5. Undercrown Corona Viva - Undercrown was seen as a huge success last year – both on the retail side of the fence as well as with the cigar media and blogger community. With that type of success under your belt, some would question the wisdom of changing the blend for a “viva” version of an already successful line. But that’s just what Steve Saka and the folks at Drew Estate did – and the result is an even better Undercrown. In Viva, you still have a cigar with a core inner sweetness that mixes nicely with leather and earth. You also have a cigar that continues to produce copious amounts of smoke with each puff. However, Viva also brings a little more pop to the table in terms of strength. Like its predecessors, Viva comes in a Mexican San Andres wrapper, Connecticut Stalk-Cut Habano binder (same leaf that’s used for the T52 wrapper) along with Brazilian Mata Fina and Nicaraguan fillers.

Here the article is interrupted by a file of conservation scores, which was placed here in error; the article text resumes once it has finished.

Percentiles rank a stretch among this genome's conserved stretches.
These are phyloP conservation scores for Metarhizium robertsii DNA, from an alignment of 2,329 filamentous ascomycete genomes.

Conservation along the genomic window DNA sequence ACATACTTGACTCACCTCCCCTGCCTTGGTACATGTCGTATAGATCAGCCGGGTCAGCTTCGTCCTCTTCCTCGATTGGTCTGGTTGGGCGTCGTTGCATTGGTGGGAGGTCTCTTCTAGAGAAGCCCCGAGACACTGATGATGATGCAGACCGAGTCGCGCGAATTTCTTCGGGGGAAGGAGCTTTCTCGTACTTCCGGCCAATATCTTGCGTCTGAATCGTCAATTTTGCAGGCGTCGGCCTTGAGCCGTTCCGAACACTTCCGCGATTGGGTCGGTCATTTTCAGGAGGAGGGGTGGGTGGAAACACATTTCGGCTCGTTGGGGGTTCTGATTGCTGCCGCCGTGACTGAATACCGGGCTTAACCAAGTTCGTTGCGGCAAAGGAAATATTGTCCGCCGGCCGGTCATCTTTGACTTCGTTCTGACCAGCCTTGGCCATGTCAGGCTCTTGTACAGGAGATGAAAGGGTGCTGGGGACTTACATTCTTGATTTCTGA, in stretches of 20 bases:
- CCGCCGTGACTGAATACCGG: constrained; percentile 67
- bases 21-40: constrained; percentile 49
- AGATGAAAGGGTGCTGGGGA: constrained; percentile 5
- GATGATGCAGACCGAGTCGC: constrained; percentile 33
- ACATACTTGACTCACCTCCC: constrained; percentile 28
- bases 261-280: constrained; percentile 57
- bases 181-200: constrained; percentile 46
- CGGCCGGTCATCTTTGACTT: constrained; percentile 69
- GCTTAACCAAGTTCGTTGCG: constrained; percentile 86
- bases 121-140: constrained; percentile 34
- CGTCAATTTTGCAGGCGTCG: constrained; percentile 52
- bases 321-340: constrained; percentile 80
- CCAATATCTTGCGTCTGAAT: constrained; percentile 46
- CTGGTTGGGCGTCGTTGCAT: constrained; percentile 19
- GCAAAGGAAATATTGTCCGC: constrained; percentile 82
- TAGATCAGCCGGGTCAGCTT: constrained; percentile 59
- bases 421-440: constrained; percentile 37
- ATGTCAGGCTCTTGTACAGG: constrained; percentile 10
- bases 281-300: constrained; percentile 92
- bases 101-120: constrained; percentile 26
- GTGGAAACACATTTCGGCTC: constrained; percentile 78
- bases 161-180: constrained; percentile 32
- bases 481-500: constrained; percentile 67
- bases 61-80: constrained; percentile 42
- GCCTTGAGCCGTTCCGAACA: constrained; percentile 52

4. MyFather Flor de las Antillas - During our trip to Nicaragua back in late March, we had the honor and privilege of touring the My Father factory in Esteli. During the tour, Don Pepin Garcia handed out un-banded version of this cigar – and from the very first puff, I was hooked with its elegant construction and warm, rich flavors. Unlike many MyFather cigars, Antillas does not greet you with Pepin’s signature pepper blast. Instead, this cigar is more refined and elegant with its flavor presentation. The perfect medium to compliment any part of your day. This Nicaraguan puro consists of a gorgeous reddish-brown Sungrown wrapper coupled with Nicaraguan binder and fillers. Consumers of this cigar will be greeted with an impeccable effortless draw and warm notes of coffee, espresso and brown sugar.